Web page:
Archaeologist: Cattle first kept in Sahara

Jul 24, 2006

An archaeologist who has spent decades studying sites in the Sahara says nomads who roamed the area millennia ago were the first to domesticate cattle.

At the time, what is now desert was a vast savannah with a humid climate, Dr. Stefan Kropelin of the University of Cologne told the BBC. When the climate changed and the area became one of the driest places on Earth, its inhabitants moved into the Nile Valley.

"They brought all their know-how to the rest of the continent -- the domestication of cattle was invented in the Sahara in the humid phase and was then slowly pushed over the rest of Africa," he said. "This Neolithic way of life, which still is a way of life in a sense; preservation of food for the dry season and many other such cultural elements, was introduced to central and southern Africa from the Sahara."

The dry conditions in the Sahara, which have also left it almost empty of people and any other form of life, have had one ironic result -- its archaeological sites are exceptionally well-preserved.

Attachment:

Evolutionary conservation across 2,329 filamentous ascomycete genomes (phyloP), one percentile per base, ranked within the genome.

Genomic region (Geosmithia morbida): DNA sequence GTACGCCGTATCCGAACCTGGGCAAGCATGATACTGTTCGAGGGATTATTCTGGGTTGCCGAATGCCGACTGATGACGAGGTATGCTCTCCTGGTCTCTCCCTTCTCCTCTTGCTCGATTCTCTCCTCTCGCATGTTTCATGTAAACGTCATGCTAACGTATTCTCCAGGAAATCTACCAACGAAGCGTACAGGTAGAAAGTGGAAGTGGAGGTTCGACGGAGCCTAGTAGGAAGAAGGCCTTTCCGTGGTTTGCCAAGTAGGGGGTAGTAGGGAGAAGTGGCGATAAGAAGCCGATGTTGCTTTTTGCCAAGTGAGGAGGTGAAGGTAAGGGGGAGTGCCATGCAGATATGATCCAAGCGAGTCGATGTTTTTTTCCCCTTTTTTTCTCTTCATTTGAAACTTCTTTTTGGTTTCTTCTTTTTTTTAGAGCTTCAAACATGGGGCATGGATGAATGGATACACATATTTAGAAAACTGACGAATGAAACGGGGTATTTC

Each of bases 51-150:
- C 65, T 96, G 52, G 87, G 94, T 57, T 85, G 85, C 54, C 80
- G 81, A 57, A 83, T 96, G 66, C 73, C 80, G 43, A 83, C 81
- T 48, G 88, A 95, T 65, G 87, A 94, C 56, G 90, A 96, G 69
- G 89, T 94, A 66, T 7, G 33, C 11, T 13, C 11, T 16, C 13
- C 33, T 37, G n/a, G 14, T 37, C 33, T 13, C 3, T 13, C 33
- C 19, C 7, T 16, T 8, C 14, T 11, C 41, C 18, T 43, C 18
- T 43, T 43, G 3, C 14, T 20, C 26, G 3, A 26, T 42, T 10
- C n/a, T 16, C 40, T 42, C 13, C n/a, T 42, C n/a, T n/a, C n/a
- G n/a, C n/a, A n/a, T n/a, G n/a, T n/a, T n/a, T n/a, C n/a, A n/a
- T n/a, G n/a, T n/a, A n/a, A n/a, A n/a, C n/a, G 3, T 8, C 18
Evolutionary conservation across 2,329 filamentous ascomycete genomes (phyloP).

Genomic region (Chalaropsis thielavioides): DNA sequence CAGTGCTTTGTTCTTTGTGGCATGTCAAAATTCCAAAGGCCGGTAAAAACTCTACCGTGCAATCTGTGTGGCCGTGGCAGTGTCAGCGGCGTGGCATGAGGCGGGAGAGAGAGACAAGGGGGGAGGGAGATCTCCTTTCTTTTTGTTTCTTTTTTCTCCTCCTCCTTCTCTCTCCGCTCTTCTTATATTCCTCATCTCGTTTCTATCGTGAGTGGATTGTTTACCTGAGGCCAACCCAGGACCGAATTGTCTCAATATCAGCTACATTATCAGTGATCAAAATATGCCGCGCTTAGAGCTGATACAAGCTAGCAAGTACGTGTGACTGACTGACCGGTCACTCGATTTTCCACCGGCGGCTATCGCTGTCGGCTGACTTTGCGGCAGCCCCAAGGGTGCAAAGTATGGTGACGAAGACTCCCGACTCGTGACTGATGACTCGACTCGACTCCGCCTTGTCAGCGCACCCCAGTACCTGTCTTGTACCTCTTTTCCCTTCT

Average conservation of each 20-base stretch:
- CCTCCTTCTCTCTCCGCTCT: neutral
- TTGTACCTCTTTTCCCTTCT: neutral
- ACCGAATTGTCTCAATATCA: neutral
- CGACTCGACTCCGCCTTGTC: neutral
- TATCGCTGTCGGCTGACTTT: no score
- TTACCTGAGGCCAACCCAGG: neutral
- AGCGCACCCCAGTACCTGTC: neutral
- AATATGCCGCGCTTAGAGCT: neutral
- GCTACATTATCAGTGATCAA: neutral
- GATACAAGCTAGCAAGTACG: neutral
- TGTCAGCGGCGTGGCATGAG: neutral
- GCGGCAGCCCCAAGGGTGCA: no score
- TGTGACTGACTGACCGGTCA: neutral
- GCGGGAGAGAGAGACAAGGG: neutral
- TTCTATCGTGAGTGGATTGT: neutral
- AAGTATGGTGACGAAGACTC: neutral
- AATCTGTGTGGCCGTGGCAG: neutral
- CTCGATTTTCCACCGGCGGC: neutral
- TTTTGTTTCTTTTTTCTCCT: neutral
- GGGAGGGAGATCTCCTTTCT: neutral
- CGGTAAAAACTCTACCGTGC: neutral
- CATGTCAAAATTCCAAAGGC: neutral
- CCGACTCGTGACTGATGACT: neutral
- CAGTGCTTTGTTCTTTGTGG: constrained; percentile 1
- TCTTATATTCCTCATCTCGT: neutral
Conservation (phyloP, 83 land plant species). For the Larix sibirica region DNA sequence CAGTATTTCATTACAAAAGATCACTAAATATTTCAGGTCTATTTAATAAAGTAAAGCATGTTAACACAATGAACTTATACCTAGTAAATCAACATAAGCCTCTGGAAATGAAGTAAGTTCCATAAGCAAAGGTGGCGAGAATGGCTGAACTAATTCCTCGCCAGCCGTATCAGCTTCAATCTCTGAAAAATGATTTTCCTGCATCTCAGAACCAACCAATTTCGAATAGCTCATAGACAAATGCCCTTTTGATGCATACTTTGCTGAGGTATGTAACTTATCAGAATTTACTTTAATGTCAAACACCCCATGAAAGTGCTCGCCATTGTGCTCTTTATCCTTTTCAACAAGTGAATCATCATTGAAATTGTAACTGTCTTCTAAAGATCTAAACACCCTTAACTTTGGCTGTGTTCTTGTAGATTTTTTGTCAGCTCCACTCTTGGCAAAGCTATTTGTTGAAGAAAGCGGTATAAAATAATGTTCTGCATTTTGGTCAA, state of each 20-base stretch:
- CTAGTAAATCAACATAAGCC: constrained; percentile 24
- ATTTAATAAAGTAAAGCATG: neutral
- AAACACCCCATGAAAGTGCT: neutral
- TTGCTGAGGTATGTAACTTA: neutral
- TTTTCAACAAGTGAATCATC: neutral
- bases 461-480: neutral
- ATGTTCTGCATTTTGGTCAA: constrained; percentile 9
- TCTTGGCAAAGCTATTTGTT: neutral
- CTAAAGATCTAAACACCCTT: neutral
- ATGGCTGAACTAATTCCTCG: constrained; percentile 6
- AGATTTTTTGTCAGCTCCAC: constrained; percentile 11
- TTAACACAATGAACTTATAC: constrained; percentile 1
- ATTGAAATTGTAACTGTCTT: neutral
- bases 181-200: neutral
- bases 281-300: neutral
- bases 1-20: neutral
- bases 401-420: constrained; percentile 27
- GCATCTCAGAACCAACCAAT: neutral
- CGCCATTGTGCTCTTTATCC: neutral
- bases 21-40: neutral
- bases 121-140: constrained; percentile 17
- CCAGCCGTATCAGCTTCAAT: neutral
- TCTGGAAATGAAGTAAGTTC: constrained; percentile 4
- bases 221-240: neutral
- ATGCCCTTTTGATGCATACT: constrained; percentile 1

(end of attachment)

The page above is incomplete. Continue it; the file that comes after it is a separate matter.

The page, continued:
Copyright 2006 by United Press International

Explore further: The economic territory of Upper Palaeolithic groups is specified by flint

add to favorites email to friend print save as pdf

Related Stories

Recommended for you

Radar search to find lost Aboriginal burial site

4 hours ago

Scientists said Tuesday they hope that radar technology will help them find a century-old Aboriginal burial ground on an Australian island, bringing some closure to the local indigenous population.

Archaeologists excavate NY Colonial battleground

Jul 19, 2014

Archaeologists are excavating an 18th-century battleground in upstate New York that was the site of a desperate stand by Colonial American troops, the flashpoint of an infamous massacre and the location of the era's largest ...

User comments : 0